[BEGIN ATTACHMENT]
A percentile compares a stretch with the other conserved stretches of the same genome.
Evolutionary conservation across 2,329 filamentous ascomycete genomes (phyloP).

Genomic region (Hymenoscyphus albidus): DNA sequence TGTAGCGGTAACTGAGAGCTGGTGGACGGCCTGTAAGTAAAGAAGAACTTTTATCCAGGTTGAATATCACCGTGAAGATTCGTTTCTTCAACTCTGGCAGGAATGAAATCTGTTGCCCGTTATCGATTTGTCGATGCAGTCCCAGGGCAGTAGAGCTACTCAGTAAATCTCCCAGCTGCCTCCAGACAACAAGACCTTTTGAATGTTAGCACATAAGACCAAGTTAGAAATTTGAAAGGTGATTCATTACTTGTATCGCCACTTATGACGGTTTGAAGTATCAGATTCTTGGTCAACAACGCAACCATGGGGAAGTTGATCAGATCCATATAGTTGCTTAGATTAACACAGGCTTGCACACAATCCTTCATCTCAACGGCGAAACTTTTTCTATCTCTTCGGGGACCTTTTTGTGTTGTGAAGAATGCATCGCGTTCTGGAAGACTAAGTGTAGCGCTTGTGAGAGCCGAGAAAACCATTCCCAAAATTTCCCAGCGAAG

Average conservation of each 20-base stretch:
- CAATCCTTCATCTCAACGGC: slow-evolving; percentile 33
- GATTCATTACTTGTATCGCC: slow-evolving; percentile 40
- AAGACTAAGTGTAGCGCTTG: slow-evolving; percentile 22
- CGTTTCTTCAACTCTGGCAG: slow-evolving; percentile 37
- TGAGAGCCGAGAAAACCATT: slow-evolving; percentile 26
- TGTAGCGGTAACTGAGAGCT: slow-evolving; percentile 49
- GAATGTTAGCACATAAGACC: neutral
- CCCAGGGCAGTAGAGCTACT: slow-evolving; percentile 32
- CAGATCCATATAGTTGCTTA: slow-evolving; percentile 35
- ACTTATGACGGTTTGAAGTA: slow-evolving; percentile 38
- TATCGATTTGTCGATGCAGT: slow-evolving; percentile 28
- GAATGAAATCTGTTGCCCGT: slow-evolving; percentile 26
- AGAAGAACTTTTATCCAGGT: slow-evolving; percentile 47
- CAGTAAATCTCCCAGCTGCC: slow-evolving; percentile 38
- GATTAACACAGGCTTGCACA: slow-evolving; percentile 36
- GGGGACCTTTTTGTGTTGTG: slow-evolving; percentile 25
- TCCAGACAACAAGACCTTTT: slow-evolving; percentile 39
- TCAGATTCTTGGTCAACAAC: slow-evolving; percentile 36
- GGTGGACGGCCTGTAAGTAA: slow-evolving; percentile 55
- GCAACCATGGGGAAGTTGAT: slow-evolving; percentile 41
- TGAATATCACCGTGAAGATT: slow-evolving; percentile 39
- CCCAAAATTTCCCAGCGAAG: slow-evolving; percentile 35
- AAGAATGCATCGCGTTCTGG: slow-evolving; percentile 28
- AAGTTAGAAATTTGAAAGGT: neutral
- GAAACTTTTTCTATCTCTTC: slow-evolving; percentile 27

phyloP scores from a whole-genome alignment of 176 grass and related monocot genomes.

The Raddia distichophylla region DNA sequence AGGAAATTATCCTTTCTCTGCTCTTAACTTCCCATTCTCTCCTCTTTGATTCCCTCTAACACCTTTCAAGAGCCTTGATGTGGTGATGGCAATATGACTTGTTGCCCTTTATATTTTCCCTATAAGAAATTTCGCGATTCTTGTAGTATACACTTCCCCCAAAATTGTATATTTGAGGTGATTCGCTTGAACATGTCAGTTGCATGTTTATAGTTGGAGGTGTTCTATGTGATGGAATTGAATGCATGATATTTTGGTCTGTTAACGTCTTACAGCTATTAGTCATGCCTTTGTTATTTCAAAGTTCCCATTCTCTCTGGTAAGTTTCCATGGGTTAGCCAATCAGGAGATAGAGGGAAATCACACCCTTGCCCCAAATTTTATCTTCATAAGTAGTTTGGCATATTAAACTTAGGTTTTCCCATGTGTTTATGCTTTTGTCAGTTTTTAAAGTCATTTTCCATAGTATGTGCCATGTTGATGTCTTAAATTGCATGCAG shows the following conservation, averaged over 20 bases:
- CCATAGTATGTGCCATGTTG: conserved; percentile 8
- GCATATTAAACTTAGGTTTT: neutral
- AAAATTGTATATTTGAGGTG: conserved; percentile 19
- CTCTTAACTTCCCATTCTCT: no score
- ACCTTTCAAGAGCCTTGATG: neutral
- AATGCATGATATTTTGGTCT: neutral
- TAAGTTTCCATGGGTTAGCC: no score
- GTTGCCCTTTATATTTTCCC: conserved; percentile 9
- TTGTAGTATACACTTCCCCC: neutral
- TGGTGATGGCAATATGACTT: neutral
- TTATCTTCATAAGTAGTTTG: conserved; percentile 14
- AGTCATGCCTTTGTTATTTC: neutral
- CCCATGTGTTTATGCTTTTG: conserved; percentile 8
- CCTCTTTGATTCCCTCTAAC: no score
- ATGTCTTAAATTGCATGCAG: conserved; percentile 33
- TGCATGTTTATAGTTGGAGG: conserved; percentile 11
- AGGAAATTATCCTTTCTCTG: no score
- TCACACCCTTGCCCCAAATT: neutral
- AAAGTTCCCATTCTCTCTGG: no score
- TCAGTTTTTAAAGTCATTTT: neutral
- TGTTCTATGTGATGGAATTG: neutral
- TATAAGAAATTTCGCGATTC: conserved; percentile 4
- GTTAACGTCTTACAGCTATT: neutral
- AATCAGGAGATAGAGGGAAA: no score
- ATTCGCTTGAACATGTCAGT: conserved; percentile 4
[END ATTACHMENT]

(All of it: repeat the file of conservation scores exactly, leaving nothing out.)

A percentile compares a stretch with the other conserved stretches of the same genome.
Evolutionary conservation across 2,329 filamentous ascomycete genomes (phyloP).

Genomic region (Hymenoscyphus albidus): DNA sequence TGTAGCGGTAACTGAGAGCTGGTGGACGGCCTGTAAGTAAAGAAGAACTTTTATCCAGGTTGAATATCACCGTGAAGATTCGTTTCTTCAACTCTGGCAGGAATGAAATCTGTTGCCCGTTATCGATTTGTCGATGCAGTCCCAGGGCAGTAGAGCTACTCAGTAAATCTCCCAGCTGCCTCCAGACAACAAGACCTTTTGAATGTTAGCACATAAGACCAAGTTAGAAATTTGAAAGGTGATTCATTACTTGTATCGCCACTTATGACGGTTTGAAGTATCAGATTCTTGGTCAACAACGCAACCATGGGGAAGTTGATCAGATCCATATAGTTGCTTAGATTAACACAGGCTTGCACACAATCCTTCATCTCAACGGCGAAACTTTTTCTATCTCTTCGGGGACCTTTTTGTGTTGTGAAGAATGCATCGCGTTCTGGAAGACTAAGTGTAGCGCTTGTGAGAGCCGAGAAAACCATTCCCAAAATTTCCCAGCGAAG

Average conservation of each 20-base stretch:
- CAATCCTTCATCTCAACGGC: slow-evolving; percentile 33
- GATTCATTACTTGTATCGCC: slow-evolving; percentile 40
- AAGACTAAGTGTAGCGCTTG: slow-evolving; percentile 22
- CGTTTCTTCAACTCTGGCAG: slow-evolving; percentile 37
- TGAGAGCCGAGAAAACCATT: slow-evolving; percentile 26
- TGTAGCGGTAACTGAGAGCT: slow-evolving; percentile 49
- GAATGTTAGCACATAAGACC: neutral
- CCCAGGGCAGTAGAGCTACT: slow-evolving; percentile 32
- CAGATCCATATAGTTGCTTA: slow-evolving; percentile 35
- ACTTATGACGGTTTGAAGTA: slow-evolving; percentile 38
- TATCGATTTGTCGATGCAGT: slow-evolving; percentile 28
- GAATGAAATCTGTTGCCCGT: slow-evolving; percentile 26
- AGAAGAACTTTTATCCAGGT: slow-evolving; percentile 47
- CAGTAAATCTCCCAGCTGCC: slow-evolving; percentile 38
- GATTAACACAGGCTTGCACA: slow-evolving; percentile 36
- GGGGACCTTTTTGTGTTGTG: slow-evolving; percentile 25
- TCCAGACAACAAGACCTTTT: slow-evolving; percentile 39
- TCAGATTCTTGGTCAACAAC: slow-evolving; percentile 36
- GGTGGACGGCCTGTAAGTAA: slow-evolving; percentile 55
- GCAACCATGGGGAAGTTGAT: slow-evolving; percentile 41
- TGAATATCACCGTGAAGATT: slow-evolving; percentile 39
- CCCAAAATTTCCCAGCGAAG: slow-evolving; percentile 35
- AAGAATGCATCGCGTTCTGG: slow-evolving; percentile 28
- AAGTTAGAAATTTGAAAGGT: neutral
- GAAACTTTTTCTATCTCTTC: slow-evolving; percentile 27

phyloP scores from a whole-genome alignment of 176 grass and related monocot genomes.

The Raddia distichophylla region DNA sequence AGGAAATTATCCTTTCTCTGCTCTTAACTTCCCATTCTCTCCTCTTTGATTCCCTCTAACACCTTTCAAGAGCCTTGATGTGGTGATGGCAATATGACTTGTTGCCCTTTATATTTTCCCTATAAGAAATTTCGCGATTCTTGTAGTATACACTTCCCCCAAAATTGTATATTTGAGGTGATTCGCTTGAACATGTCAGTTGCATGTTTATAGTTGGAGGTGTTCTATGTGATGGAATTGAATGCATGATATTTTGGTCTGTTAACGTCTTACAGCTATTAGTCATGCCTTTGTTATTTCAAAGTTCCCATTCTCTCTGGTAAGTTTCCATGGGTTAGCCAATCAGGAGATAGAGGGAAATCACACCCTTGCCCCAAATTTTATCTTCATAAGTAGTTTGGCATATTAAACTTAGGTTTTCCCATGTGTTTATGCTTTTGTCAGTTTTTAAAGTCATTTTCCATAGTATGTGCCATGTTGATGTCTTAAATTGCATGCAG shows the following conservation, averaged over 20 bases:
- CCATAGTATGTGCCATGTTG: conserved; percentile 8
- GCATATTAAACTTAGGTTTT: neutral
- AAAATTGTATATTTGAGGTG: conserved; percentile 19
- CTCTTAACTTCCCATTCTCT: no score
- ACCTTTCAAGAGCCTTGATG: neutral
- AATGCATGATATTTTGGTCT: neutral
- TAAGTTTCCATGGGTTAGCC: no score
- GTTGCCCTTTATATTTTCCC: conserved; percentile 9
- TTGTAGTATACACTTCCCCC: neutral
- TGGTGATGGCAATATGACTT: neutral
- TTATCTTCATAAGTAGTTTG: conserved; percentile 14
- AGTCATGCCTTTGTTATTTC: neutral
- CCCATGTGTTTATGCTTTTG: conserved; percentile 8
- CCTCTTTGATTCCCTCTAAC: no score
- ATGTCTTAAATTGCATGCAG: conserved; percentile 33
- TGCATGTTTATAGTTGGAGG: conserved; percentile 11
- AGGAAATTATCCTTTCTCTG: no score
- TCACACCCTTGCCCCAAATT: neutral
- AAAGTTCCCATTCTCTCTGG: no score
- TCAGTTTTTAAAGTCATTTT: neutral
- TGTTCTATGTGATGGAATTG: neutral
- TATAAGAAATTTCGCGATTC: conserved; percentile 4
- GTTAACGTCTTACAGCTATT: neutral
- AATCAGGAGATAGAGGGAAA: no score
- ATTCGCTTGAACATGTCAGT: conserved; percentile 4